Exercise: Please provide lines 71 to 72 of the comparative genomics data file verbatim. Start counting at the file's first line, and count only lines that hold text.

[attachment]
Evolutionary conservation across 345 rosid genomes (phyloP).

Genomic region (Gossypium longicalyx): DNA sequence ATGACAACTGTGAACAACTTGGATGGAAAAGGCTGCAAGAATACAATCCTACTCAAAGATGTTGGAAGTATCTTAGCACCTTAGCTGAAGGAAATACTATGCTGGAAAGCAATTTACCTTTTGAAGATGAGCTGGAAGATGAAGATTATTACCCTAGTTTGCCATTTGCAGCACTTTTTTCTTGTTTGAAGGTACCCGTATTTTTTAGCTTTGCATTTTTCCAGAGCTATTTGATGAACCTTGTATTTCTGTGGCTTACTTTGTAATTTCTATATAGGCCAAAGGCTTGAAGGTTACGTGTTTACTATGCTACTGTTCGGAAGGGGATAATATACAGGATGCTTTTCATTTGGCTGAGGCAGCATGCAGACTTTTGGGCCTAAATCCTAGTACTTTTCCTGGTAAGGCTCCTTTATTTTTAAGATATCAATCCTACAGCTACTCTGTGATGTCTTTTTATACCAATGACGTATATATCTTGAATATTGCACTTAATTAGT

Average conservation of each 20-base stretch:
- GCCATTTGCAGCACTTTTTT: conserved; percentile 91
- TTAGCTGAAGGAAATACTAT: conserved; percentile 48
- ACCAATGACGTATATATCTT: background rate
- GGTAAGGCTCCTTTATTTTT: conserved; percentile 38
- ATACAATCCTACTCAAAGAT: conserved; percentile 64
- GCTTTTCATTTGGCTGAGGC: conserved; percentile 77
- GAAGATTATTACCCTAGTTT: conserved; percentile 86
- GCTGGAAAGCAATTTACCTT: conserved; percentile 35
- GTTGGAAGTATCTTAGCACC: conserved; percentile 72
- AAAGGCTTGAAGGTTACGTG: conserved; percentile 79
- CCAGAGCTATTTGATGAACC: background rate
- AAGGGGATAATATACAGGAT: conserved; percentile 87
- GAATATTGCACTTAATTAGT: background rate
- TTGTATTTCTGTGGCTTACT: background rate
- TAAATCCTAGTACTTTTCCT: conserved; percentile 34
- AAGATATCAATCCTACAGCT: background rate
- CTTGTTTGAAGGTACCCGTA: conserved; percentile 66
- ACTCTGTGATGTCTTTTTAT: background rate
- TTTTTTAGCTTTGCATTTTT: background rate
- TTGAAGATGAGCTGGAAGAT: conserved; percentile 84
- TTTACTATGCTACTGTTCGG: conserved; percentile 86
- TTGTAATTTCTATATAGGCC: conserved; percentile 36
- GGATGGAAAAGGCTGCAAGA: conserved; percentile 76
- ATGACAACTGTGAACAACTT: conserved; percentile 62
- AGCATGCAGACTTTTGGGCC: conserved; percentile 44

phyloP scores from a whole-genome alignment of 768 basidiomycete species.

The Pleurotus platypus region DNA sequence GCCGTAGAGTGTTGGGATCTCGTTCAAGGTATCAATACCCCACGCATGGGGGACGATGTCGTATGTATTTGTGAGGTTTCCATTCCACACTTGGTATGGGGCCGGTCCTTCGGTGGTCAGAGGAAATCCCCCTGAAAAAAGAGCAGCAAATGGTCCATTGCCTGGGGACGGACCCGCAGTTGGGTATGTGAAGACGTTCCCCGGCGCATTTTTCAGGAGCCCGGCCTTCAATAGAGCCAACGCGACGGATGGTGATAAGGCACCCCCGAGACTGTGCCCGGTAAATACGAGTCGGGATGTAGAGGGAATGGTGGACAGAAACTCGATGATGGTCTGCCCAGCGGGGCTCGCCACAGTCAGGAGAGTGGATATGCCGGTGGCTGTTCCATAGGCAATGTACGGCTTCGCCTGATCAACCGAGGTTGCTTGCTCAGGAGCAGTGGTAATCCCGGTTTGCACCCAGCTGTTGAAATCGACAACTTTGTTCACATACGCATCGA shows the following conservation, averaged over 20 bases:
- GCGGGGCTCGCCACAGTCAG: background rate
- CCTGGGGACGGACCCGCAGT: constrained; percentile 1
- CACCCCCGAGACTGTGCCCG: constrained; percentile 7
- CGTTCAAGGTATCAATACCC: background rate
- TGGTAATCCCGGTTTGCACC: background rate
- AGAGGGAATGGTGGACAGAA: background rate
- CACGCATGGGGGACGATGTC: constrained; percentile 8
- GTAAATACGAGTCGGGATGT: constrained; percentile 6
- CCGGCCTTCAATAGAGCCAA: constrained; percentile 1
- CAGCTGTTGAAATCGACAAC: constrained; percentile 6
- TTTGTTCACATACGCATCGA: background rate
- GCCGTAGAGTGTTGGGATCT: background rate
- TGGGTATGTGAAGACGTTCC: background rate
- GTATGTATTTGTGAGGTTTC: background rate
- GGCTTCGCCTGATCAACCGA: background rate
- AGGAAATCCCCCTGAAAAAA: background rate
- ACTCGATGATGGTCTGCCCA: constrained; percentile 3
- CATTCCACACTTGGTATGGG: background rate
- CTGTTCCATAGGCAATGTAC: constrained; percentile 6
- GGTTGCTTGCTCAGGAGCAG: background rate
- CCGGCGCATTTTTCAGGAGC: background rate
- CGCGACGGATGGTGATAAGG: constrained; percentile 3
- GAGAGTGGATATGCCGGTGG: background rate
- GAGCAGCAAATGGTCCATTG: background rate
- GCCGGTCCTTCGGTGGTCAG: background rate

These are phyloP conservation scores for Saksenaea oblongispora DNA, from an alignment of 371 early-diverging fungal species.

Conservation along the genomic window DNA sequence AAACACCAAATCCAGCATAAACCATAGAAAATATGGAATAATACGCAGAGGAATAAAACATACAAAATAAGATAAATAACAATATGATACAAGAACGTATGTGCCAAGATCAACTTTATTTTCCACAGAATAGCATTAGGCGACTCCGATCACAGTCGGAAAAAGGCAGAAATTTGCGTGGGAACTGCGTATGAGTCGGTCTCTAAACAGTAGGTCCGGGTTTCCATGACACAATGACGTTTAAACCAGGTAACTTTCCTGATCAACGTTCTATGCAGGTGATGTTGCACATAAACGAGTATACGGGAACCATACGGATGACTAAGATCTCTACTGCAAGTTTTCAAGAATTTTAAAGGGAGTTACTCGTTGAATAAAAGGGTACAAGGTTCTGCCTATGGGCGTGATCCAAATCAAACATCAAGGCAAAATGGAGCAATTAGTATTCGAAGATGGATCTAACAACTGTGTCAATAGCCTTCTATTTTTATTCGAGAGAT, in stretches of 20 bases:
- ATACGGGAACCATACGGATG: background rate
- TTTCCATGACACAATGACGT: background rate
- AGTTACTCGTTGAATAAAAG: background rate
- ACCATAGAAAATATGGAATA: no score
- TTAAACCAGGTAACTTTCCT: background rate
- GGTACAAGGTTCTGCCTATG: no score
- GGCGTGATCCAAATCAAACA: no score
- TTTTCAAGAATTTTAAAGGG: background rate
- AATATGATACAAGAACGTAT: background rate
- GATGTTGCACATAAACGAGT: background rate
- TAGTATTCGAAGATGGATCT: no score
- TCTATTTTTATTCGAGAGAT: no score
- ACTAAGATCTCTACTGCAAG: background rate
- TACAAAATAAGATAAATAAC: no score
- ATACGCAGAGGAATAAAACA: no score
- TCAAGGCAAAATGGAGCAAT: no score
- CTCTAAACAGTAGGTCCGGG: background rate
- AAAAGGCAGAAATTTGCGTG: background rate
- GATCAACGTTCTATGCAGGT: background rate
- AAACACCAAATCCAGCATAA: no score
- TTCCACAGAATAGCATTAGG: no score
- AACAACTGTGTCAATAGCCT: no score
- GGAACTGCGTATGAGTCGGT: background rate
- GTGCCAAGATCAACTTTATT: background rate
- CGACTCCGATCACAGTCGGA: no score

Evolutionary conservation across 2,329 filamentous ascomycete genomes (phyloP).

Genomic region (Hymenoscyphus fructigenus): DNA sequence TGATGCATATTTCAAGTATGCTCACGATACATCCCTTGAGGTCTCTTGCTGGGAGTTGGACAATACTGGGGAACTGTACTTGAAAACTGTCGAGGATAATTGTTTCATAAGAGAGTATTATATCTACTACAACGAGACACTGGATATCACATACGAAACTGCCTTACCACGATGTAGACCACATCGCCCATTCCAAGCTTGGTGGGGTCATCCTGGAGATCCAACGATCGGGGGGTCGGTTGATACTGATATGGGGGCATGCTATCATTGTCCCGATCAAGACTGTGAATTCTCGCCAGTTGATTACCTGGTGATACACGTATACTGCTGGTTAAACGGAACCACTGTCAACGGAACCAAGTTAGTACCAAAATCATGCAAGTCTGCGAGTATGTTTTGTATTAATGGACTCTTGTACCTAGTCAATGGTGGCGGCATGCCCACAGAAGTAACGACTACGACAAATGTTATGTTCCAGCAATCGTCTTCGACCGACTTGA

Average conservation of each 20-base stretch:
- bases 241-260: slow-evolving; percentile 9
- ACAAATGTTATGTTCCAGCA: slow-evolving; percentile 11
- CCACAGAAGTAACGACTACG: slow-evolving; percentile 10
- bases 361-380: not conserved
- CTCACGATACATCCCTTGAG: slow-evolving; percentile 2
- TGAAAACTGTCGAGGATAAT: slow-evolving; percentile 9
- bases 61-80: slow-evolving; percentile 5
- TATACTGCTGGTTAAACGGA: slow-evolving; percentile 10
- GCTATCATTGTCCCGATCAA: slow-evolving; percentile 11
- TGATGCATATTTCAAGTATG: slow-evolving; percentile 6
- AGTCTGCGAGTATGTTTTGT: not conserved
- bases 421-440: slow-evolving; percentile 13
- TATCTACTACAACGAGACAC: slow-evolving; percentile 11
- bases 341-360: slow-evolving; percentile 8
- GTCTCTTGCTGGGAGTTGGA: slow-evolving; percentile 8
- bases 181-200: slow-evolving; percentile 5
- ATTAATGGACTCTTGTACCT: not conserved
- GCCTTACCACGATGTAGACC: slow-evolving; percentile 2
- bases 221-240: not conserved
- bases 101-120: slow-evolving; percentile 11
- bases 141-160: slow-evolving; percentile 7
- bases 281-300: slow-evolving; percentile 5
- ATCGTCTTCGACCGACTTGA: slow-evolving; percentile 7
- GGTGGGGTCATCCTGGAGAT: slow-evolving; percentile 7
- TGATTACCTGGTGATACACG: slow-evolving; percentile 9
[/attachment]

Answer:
- TACAAAATAAGATAAATAAC: no score
- ATACGCAGAGGAATAAAACA: no score